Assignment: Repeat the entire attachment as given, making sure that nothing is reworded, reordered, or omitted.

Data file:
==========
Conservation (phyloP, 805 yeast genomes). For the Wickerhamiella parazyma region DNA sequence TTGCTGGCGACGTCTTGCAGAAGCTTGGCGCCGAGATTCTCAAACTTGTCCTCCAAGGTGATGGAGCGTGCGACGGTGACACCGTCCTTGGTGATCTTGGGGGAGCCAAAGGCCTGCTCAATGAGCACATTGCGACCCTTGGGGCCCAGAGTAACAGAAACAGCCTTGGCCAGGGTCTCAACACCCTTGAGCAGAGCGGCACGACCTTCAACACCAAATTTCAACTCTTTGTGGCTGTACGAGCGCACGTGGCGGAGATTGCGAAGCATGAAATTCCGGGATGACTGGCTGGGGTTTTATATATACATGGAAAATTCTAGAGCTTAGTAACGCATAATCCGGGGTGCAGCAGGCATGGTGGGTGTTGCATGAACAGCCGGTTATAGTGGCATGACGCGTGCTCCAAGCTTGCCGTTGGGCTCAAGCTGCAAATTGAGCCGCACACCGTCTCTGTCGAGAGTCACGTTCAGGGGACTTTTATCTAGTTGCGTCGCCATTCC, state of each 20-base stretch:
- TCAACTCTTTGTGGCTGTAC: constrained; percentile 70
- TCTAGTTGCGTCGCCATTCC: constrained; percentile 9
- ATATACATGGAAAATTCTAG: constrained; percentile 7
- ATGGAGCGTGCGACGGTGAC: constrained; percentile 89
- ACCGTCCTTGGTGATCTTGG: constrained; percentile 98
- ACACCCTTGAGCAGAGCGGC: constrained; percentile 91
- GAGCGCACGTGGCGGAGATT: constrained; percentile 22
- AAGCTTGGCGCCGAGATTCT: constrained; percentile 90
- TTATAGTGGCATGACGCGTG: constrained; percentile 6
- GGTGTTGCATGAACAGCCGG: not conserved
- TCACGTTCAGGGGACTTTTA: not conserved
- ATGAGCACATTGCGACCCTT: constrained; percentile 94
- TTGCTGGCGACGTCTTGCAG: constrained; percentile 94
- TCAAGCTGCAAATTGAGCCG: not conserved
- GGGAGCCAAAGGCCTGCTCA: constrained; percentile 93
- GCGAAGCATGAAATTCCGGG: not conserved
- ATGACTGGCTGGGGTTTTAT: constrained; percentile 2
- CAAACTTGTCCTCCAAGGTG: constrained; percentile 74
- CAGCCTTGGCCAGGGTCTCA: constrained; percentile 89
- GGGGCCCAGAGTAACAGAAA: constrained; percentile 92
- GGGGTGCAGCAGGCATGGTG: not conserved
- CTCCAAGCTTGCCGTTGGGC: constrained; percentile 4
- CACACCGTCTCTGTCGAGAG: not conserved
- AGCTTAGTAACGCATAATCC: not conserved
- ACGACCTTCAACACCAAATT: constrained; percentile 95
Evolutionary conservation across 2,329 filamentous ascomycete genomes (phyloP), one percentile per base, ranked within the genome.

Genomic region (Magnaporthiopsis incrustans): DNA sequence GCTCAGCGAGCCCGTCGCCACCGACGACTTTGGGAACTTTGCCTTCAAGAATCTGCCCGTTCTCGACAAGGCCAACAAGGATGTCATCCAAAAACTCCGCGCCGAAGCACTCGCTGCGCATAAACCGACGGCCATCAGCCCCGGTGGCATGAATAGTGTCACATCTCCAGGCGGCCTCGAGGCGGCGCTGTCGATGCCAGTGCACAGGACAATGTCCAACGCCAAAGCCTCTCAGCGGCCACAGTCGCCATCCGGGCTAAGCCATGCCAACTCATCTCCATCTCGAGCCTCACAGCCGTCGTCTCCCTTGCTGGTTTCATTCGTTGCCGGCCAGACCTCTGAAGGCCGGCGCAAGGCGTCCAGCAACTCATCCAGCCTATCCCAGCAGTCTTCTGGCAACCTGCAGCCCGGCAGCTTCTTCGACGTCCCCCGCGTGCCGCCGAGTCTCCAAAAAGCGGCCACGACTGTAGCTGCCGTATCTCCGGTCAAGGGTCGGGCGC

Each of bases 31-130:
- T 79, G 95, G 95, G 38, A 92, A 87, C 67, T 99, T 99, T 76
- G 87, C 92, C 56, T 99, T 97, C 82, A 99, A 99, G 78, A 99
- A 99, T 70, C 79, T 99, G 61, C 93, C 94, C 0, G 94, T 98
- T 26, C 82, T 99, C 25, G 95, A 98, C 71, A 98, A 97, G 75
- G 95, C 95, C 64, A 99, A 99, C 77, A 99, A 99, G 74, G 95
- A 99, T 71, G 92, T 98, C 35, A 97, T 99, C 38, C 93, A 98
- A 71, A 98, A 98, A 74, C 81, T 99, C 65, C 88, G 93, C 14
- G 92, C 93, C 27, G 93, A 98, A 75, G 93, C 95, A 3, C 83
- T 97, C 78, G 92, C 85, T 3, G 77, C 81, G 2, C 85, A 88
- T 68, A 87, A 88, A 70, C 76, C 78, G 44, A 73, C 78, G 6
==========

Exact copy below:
Conservation (phyloP, 805 yeast genomes). For the Wickerhamiella parazyma region DNA sequence TTGCTGGCGACGTCTTGCAGAAGCTTGGCGCCGAGATTCTCAAACTTGTCCTCCAAGGTGATGGAGCGTGCGACGGTGACACCGTCCTTGGTGATCTTGGGGGAGCCAAAGGCCTGCTCAATGAGCACATTGCGACCCTTGGGGCCCAGAGTAACAGAAACAGCCTTGGCCAGGGTCTCAACACCCTTGAGCAGAGCGGCACGACCTTCAACACCAAATTTCAACTCTTTGTGGCTGTACGAGCGCACGTGGCGGAGATTGCGAAGCATGAAATTCCGGGATGACTGGCTGGGGTTTTATATATACATGGAAAATTCTAGAGCTTAGTAACGCATAATCCGGGGTGCAGCAGGCATGGTGGGTGTTGCATGAACAGCCGGTTATAGTGGCATGACGCGTGCTCCAAGCTTGCCGTTGGGCTCAAGCTGCAAATTGAGCCGCACACCGTCTCTGTCGAGAGTCACGTTCAGGGGACTTTTATCTAGTTGCGTCGCCATTCC, state of each 20-base stretch:
- TCAACTCTTTGTGGCTGTAC: constrained; percentile 70
- TCTAGTTGCGTCGCCATTCC: constrained; percentile 9
- ATATACATGGAAAATTCTAG: constrained; percentile 7
- ATGGAGCGTGCGACGGTGAC: constrained; percentile 89
- ACCGTCCTTGGTGATCTTGG: constrained; percentile 98
- ACACCCTTGAGCAGAGCGGC: constrained; percentile 91
- GAGCGCACGTGGCGGAGATT: constrained; percentile 22
- AAGCTTGGCGCCGAGATTCT: constrained; percentile 90
- TTATAGTGGCATGACGCGTG: constrained; percentile 6
- GGTGTTGCATGAACAGCCGG: not conserved
- TCACGTTCAGGGGACTTTTA: not conserved
- ATGAGCACATTGCGACCCTT: constrained; percentile 94
- TTGCTGGCGACGTCTTGCAG: constrained; percentile 94
- TCAAGCTGCAAATTGAGCCG: not conserved
- GGGAGCCAAAGGCCTGCTCA: constrained; percentile 93
- GCGAAGCATGAAATTCCGGG: not conserved
- ATGACTGGCTGGGGTTTTAT: constrained; percentile 2
- CAAACTTGTCCTCCAAGGTG: constrained; percentile 74
- CAGCCTTGGCCAGGGTCTCA: constrained; percentile 89
- GGGGCCCAGAGTAACAGAAA: constrained; percentile 92
- GGGGTGCAGCAGGCATGGTG: not conserved
- CTCCAAGCTTGCCGTTGGGC: constrained; percentile 4
- CACACCGTCTCTGTCGAGAG: not conserved
- AGCTTAGTAACGCATAATCC: not conserved
- ACGACCTTCAACACCAAATT: constrained; percentile 95
Evolutionary conservation across 2,329 filamentous ascomycete genomes (phyloP), one percentile per base, ranked within the genome.

Genomic region (Magnaporthiopsis incrustans): DNA sequence GCTCAGCGAGCCCGTCGCCACCGACGACTTTGGGAACTTTGCCTTCAAGAATCTGCCCGTTCTCGACAAGGCCAACAAGGATGTCATCCAAAAACTCCGCGCCGAAGCACTCGCTGCGCATAAACCGACGGCCATCAGCCCCGGTGGCATGAATAGTGTCACATCTCCAGGCGGCCTCGAGGCGGCGCTGTCGATGCCAGTGCACAGGACAATGTCCAACGCCAAAGCCTCTCAGCGGCCACAGTCGCCATCCGGGCTAAGCCATGCCAACTCATCTCCATCTCGAGCCTCACAGCCGTCGTCTCCCTTGCTGGTTTCATTCGTTGCCGGCCAGACCTCTGAAGGCCGGCGCAAGGCGTCCAGCAACTCATCCAGCCTATCCCAGCAGTCTTCTGGCAACCTGCAGCCCGGCAGCTTCTTCGACGTCCCCCGCGTGCCGCCGAGTCTCCAAAAAGCGGCCACGACTGTAGCTGCCGTATCTCCGGTCAAGGGTCGGGCGC

Each of bases 31-130:
- T 79, G 95, G 95, G 38, A 92, A 87, C 67, T 99, T 99, T 76
- G 87, C 92, C 56, T 99, T 97, C 82, A 99, A 99, G 78, A 99
- A 99, T 70, C 79, T 99, G 61, C 93, C 94, C 0, G 94, T 98
- T 26, C 82, T 99, C 25, G 95, A 98, C 71, A 98, A 97, G 75
- G 95, C 95, C 64, A 99, A 99, C 77, A 99, A 99, G 74, G 95
- A 99, T 71, G 92, T 98, C 35, A 97, T 99, C 38, C 93, A 98
- A 71, A 98, A 98, A 74, C 81, T 99, C 65, C 88, G 93, C 14
- G 92, C 93, C 27, G 93, A 98, A 75, G 93, C 95, A 3, C 83
- T 97, C 78, G 92, C 85, T 3, G 77, C 81, G 2, C 85, A 88
- T 68, A 87, A 88, A 70, C 76, C 78, G 44, A 73, C 78, G 6